I thanked my friend, and proceeded to tap her for more of her family’s recipes, but before she could share I moved to New York City and lost touch with her. Since then, I’ve managed to learn a few things about Mexican cuisine, though I would still love to spend time in someone’s kitchen learning some of their secrets. Perhaps I will someday. In the meantime, however, I’m enjoying the adventure of trying to figure out the recipes I crave the most on my own.
- 1 cup rice
- 2 cups of chicken broth
- 1 tablespoon butter
- 1 tablespoon olive oil
- 1 medium yellow onion, diced
- 4 cloves garlic, minced
- 1/4 cup tomato paste
- 1 tablespoon freshly squeezed lime juice
- 1/2 cup chopped cilantro
- 1 tablespoon ground cumin
- Add rice, chicken broth, and butter into a pot. Bring to a boil on high, stir once and cover. Simmer on low for 20 minutes, then remove from heat and keep covered for 5 to 10 minutes longer.
- Meanwhile, in a skillet, on medium-low heat cook the onions in oil for 6 minutes or until just about to brown. Add garlic to pan and cook for 30 more seconds. Stir in the tomato paste and cumin and cook for 1 minute. Mix in cooked rice, lime juice, and cilantro, and add salt to taste.
Hello Texas this is Arizona I’m attempting to make Spanish rice and the the rice ice have says for 1 cup rice use 1 and 1/2 cups water so I’m only wanting to make a half a cup so I’d used 3/4 cups of water or follow your recipe and use one cup of water anyway thank you bye
Glen–Go with what your rice maker says.
Hi Lisa. I’m enjoying your website so much!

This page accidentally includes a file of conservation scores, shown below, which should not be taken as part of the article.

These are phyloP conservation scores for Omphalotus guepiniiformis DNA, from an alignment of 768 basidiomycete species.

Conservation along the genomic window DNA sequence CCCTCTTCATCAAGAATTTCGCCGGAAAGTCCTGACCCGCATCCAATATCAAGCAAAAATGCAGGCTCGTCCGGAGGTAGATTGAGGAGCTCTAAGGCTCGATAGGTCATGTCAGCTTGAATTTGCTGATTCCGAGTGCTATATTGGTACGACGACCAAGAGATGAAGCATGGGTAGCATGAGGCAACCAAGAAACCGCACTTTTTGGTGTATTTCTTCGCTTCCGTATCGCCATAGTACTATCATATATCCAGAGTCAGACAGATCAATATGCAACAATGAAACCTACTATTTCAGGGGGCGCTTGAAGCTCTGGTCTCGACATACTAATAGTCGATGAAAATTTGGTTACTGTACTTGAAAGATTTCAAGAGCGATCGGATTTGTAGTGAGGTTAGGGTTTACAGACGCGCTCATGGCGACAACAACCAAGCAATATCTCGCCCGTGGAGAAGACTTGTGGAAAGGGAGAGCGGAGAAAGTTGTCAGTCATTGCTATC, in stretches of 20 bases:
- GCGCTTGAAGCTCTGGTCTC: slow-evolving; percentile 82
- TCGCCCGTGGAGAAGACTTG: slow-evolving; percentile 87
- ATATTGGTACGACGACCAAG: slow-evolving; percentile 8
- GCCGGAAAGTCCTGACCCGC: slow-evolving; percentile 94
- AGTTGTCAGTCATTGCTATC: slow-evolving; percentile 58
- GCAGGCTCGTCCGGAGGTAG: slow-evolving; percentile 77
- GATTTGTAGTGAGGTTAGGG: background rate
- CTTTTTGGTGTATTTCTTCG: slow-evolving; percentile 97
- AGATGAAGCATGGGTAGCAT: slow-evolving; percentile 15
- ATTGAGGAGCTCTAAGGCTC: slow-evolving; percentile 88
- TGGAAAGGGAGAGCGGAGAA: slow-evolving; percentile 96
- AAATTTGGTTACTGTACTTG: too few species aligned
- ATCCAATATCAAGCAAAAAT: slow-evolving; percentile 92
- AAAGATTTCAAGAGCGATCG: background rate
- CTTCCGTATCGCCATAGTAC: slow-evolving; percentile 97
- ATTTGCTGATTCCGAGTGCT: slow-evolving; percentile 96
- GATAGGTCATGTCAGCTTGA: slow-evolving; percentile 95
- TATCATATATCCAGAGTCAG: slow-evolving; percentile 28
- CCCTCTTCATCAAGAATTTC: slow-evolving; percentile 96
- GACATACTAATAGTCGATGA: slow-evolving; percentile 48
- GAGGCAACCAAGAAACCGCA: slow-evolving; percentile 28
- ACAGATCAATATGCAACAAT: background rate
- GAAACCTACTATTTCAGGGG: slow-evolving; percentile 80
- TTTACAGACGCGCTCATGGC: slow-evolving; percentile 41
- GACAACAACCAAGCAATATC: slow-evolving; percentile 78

I grew up on the border, and because my mother had had polio and wasn’t in good health, we had a live-in Mexican nanny/housekeeper from the time I was 3 until she retired when I was 19. I learned to make Mexican rice (and frijoles) from her. She taught me to brown the rice in a skillet in a little bit of oil until it was good and brown, then add a can of tomatoes, a can of water, a bunch of sliced green onion, tops and all, stir it all together, and then push a whole serrano chile and a peeled clove of garlic down into the rice on each side of the skillet and then lower the heat and cook for 20 minutes or so, until the water is absorbed. Stir it before serving. Try it and let me know what you think!
Cynthia–Thank you for sharing your nanny’s recipe! I will definitely be trying it!
Welp, I forgot to mention amounts. It’s 1 c. rice, 1-2 Tbs. oil, 1 14-oz. can diced or whole tomatoes, and salt and pepper to taste. I used to get in trouble because I loved the broth and Maria would catch me spooning it up and eating it while the rice was cooking. Made for very dry rice!
Cynnthia–Thank your for sharing the exact amounts! And the broth must be quite delicious if you’d be spooning it while it was cooking. Look forward to trying this in honor of you and Maria!
I hadn’t thought about Monterrey House in years, I used to love it as a kid!
This was absolutely delicious. Lisa Fain is right about adding the seasonings to the rice after it’s cooked- that made all the difference. The flavors stayed bright and the rice grains stayed separate and not gummy.
Emily–I’m so glad you enjoyed it!